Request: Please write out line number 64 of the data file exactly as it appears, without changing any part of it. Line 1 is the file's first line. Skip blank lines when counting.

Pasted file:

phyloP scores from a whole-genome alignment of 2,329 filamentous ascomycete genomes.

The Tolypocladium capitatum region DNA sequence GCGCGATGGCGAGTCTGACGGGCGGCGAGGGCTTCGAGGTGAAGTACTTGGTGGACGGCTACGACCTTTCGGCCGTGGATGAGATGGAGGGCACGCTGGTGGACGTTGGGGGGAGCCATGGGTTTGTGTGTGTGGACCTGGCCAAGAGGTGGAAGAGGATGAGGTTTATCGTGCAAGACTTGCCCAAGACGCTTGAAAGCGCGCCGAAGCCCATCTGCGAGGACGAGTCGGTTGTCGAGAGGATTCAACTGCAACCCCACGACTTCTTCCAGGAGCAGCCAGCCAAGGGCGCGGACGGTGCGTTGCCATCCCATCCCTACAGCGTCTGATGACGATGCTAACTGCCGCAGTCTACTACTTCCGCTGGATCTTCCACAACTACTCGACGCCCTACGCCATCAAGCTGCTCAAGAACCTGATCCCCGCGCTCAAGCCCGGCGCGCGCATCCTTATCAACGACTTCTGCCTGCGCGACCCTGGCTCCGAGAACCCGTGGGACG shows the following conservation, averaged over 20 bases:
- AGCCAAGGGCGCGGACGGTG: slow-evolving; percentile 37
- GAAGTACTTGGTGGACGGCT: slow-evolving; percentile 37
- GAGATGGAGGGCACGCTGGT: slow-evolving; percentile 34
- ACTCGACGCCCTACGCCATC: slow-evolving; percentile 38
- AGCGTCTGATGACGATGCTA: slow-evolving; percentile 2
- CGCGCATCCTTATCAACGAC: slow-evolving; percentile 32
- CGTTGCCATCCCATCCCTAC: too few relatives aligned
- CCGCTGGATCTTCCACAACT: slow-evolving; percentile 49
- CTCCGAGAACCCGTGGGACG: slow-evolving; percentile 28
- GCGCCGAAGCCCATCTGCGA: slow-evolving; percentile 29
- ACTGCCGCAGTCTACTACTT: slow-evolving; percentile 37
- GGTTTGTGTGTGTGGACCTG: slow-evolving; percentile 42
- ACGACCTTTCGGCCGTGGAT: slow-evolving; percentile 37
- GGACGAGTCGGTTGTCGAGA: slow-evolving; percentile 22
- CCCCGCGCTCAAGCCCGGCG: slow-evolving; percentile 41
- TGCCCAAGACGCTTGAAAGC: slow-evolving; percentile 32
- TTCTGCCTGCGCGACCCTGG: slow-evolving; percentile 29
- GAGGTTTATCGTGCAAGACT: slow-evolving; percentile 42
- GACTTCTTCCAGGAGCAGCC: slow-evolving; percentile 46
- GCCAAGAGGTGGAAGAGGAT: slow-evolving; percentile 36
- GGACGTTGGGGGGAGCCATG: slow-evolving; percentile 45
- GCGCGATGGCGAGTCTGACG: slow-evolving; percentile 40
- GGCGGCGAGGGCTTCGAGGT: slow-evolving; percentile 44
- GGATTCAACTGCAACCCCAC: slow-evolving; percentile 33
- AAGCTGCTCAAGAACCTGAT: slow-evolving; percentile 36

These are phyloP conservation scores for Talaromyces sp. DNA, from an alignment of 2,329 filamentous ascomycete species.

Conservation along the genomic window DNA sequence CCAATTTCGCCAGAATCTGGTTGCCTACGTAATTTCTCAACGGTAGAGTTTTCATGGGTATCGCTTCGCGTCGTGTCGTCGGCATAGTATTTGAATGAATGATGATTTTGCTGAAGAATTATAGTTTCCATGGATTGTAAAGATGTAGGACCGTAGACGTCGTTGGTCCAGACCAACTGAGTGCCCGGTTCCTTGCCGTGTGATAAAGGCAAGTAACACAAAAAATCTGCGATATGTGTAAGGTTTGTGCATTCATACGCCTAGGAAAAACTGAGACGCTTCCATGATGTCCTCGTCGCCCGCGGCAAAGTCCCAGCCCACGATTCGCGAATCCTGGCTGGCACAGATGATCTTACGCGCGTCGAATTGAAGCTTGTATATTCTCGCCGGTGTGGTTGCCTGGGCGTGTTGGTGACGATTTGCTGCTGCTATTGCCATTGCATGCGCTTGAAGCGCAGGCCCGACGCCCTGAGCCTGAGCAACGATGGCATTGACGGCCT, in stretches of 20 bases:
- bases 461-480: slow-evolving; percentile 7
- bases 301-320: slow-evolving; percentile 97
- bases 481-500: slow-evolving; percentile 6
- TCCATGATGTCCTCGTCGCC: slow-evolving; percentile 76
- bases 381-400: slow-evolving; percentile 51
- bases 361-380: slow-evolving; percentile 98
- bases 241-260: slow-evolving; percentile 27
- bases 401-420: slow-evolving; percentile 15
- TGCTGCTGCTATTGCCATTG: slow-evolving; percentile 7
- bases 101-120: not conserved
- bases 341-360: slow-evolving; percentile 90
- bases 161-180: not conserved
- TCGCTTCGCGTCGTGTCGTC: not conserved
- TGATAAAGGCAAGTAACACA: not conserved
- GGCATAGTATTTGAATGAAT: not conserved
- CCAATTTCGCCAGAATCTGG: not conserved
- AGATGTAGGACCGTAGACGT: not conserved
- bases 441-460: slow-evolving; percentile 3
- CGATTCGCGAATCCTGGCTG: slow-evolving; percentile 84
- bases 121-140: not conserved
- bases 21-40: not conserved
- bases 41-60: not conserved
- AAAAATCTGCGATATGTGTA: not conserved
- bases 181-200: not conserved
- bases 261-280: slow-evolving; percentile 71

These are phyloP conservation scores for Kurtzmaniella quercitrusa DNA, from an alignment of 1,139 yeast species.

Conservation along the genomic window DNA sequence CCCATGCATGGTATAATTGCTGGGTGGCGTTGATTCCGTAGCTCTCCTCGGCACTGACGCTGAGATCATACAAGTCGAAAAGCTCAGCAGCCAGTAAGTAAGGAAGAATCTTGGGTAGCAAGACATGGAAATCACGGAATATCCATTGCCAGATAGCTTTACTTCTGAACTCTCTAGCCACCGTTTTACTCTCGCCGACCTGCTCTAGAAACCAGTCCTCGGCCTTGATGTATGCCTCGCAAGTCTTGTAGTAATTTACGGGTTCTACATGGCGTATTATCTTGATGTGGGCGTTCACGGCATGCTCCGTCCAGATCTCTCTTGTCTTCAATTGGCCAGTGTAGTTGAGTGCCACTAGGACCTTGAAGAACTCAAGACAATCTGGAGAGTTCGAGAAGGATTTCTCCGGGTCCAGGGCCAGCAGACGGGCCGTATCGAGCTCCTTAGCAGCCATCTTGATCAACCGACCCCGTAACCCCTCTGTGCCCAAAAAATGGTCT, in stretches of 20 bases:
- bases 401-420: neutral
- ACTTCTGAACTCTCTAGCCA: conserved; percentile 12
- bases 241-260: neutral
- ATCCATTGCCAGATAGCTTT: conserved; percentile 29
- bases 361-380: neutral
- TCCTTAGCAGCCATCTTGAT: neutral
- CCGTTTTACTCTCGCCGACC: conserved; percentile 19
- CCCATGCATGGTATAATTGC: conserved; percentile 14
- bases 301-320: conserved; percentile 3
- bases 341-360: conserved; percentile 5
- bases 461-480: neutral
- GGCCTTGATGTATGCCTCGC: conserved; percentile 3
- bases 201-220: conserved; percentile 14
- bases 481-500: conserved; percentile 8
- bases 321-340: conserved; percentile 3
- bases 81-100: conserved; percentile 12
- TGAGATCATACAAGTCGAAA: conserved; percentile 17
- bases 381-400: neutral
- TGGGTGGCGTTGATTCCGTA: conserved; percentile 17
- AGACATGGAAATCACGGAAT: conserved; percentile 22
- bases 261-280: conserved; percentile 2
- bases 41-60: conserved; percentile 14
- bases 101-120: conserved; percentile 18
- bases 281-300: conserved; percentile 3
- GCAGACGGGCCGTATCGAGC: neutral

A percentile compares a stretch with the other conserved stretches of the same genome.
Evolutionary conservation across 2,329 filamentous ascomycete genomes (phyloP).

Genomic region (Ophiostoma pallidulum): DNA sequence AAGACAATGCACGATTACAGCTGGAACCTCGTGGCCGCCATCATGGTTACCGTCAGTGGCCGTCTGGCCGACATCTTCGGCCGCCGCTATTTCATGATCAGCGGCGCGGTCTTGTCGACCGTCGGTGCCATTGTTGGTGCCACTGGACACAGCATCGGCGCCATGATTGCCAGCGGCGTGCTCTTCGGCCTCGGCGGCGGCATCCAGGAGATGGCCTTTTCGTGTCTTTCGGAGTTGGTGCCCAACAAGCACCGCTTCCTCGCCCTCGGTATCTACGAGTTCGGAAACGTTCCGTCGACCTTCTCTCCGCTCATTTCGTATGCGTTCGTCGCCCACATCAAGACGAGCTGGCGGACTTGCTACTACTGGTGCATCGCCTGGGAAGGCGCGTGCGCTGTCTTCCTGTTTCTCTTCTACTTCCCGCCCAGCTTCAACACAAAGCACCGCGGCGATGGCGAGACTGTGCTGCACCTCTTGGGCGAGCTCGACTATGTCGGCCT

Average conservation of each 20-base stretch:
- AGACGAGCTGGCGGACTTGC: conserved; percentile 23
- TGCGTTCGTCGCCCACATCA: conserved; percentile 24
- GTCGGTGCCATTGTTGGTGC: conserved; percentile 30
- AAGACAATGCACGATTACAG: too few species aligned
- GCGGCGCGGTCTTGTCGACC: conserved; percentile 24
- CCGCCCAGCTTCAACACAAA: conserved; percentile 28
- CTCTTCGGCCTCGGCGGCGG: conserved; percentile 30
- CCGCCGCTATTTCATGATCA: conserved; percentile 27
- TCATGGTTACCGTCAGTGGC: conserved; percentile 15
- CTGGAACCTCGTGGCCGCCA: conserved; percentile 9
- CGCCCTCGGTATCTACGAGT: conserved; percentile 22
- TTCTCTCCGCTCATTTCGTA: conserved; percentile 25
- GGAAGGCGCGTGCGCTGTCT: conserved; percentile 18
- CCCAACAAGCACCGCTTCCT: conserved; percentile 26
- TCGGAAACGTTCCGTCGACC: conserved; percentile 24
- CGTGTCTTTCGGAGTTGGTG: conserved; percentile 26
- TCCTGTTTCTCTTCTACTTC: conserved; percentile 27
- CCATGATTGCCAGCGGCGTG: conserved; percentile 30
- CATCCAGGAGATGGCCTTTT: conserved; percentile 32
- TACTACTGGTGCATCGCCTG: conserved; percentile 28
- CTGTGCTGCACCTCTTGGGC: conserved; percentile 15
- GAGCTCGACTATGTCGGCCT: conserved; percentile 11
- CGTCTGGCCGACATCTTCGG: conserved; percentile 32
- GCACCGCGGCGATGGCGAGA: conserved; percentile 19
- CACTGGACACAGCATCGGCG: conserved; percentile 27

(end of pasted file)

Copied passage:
- CCCATGCATGGTATAATTGC: conserved; percentile 14